(And in the UK at least, it’s the inclusion of an adverb between the two halves of an infinitive … many Brits still cringe when they hear the Startrek line of “to boldly go.”  But in the USA no-one seems to mind.  Ah, vive la différence.)

If you challenge grammar rules, be bold

These small slips and goofs in grammar, punctuation and syntax really do cheapen people’s written material (more noticeable, of course, on paper or screen) and they drop the writer’s credibility right into the doo-doo.  But the bold gestures … the one-word sentence, the verbless sentence, the folkloric use of slang and so-on … these are so obvious that no-one is going to think they are oversights.

This makes them acceptable – even effective.

If you take a look at some of the top-end consumer advertising that I so enjoy snarling at most of the time, you’ll see how such deliberate, bold grammatical mistakes not only work well, but also manage to make the advertising look classy and svelte.  The secret of success here is the intelligent and measured use of poor grammar, and that’s something professional copywriters are very good at.

For well-meaning amateurs, however, remember that there’s only a fine line between the slick and the sloppy and it takes experience and expertise to keep everything on the slick side.  It’s a lot safer to stay away from the borderline so if you want to play the brinkmanship game. You have been warned…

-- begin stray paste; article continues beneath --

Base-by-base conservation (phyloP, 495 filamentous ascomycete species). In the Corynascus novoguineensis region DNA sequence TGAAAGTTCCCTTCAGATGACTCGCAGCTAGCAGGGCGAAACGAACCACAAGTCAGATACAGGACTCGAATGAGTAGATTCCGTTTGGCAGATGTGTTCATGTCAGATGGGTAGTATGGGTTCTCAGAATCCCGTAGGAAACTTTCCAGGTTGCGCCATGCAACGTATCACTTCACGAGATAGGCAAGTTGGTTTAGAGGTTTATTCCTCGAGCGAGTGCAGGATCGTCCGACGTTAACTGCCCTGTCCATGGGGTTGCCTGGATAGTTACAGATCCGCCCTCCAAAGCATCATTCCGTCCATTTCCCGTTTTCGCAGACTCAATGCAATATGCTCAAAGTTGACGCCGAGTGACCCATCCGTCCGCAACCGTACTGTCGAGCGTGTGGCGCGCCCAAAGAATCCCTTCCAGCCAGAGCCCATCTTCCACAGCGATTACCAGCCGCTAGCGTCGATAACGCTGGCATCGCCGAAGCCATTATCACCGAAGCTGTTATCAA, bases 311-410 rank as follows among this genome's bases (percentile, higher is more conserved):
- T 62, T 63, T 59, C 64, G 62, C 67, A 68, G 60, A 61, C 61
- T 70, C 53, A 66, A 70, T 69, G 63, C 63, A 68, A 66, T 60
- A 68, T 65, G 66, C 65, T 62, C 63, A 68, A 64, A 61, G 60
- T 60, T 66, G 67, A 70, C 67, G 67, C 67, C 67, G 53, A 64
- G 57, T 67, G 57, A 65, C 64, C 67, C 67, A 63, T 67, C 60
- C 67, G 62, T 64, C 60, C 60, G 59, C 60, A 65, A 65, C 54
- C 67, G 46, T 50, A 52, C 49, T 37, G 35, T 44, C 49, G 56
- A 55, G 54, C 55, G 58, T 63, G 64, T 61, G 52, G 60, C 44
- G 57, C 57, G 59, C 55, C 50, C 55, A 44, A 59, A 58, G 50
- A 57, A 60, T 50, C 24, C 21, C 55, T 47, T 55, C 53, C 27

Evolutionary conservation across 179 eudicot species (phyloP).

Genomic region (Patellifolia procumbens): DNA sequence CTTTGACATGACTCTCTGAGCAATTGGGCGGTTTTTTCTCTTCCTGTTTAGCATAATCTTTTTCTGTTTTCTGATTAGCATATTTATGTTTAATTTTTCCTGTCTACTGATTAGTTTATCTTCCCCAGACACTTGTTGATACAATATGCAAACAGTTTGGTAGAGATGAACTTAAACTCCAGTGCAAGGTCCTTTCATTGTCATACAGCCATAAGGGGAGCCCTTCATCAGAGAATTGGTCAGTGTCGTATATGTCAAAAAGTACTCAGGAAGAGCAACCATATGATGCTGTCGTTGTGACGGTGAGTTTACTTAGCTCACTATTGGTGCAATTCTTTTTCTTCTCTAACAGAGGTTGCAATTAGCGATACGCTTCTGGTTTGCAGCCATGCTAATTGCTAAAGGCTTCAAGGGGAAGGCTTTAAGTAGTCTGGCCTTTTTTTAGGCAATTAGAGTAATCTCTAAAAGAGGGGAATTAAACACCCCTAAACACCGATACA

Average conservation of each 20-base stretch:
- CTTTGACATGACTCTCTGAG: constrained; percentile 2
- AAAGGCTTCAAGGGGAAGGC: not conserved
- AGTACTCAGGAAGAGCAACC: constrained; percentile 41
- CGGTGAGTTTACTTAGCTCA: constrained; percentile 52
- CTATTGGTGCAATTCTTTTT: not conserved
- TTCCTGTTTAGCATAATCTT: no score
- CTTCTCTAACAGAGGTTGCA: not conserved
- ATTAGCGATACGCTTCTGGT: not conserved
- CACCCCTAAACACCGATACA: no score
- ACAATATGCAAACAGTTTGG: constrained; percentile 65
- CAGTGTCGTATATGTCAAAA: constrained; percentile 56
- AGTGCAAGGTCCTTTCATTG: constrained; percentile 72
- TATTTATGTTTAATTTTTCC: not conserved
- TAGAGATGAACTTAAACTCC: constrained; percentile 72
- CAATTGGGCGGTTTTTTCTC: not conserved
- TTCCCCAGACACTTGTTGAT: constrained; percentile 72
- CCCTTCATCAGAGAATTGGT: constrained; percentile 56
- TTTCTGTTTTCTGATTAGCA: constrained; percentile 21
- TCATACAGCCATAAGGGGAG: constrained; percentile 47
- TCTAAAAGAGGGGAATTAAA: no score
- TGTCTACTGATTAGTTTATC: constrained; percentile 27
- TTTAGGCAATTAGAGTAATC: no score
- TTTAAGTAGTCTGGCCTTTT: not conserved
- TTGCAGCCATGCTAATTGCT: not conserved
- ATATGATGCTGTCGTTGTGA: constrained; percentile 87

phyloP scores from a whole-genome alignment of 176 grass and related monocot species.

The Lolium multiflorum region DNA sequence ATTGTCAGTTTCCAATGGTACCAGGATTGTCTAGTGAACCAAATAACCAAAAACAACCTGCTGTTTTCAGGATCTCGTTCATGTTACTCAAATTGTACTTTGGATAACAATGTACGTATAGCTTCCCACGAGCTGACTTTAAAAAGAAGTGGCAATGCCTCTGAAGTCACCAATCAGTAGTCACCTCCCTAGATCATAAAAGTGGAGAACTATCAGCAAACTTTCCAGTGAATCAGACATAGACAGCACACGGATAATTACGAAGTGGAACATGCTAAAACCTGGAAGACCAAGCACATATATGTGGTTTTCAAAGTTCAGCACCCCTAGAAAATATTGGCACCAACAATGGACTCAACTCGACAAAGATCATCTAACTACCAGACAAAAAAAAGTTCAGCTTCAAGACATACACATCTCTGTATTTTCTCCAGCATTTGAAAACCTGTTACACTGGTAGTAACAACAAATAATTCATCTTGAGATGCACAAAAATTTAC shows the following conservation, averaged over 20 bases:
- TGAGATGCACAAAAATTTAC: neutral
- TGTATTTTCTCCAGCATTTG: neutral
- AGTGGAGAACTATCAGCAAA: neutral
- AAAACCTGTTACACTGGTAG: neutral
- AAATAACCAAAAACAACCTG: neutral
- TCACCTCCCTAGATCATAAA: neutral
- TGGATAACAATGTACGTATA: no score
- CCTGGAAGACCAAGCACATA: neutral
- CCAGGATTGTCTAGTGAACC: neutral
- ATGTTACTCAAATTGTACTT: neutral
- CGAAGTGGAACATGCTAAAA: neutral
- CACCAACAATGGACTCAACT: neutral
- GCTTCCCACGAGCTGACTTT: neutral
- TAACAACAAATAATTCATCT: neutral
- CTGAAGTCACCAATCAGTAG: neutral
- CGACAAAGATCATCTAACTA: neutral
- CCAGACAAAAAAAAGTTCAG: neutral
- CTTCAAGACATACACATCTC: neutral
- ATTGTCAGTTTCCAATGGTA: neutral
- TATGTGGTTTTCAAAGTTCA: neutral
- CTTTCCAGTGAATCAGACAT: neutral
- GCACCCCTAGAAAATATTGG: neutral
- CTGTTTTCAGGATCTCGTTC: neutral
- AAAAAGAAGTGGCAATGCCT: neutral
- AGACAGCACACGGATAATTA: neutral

And if you don’t want to get it wrong…

“How To Write About Yourself”…how to make the most of yourself, whatever you need to write

“Business Writing Made Easy”…everything you need to know about writing for business in English

“Banana Skin Words and how not to slip on them”…over 1,500 spelling and grammar tips to perfect your written English




  1. Hi Suze,

    Thank you for your post. Grammar is something that I really work hard at, as I struggle with it, purely because my school did such a terrible job at teaching it. When it came to learning French, it was horrendous, because I didn’t have the basics in place with verbs, tenses etc… I am so paranoid about it Thankfully, I believe I am getting much better at it, and this will certainly be good news for my mum LOL

    • Thanks for your comment, Anita. I think we should regard grammar as a framework on which to build a language, whether it’s our own native language or another one. Although very few modern languages stick strictly to the grammar rules in informal use and conversation, the fact that you have learned it from the basis of that structure means you can take some liberties and still be understood!

  2. Some people would probably call me a grammar snob, but I do enjoy deliberately breaking the rules in conversation and when writing online. In fact, I really appreciate the freedom I have when blogging to do whatever I please!

    You’re right about the split infinitive. Most of us Yanks–even pedants like me–think it’s no biggie these days.

  3. LOL @ Mary … glad you enjoy breaking the rules! And the argument about splitting infinitives is likely to go on and on, I fear … ah, well! Thanks for stopping by.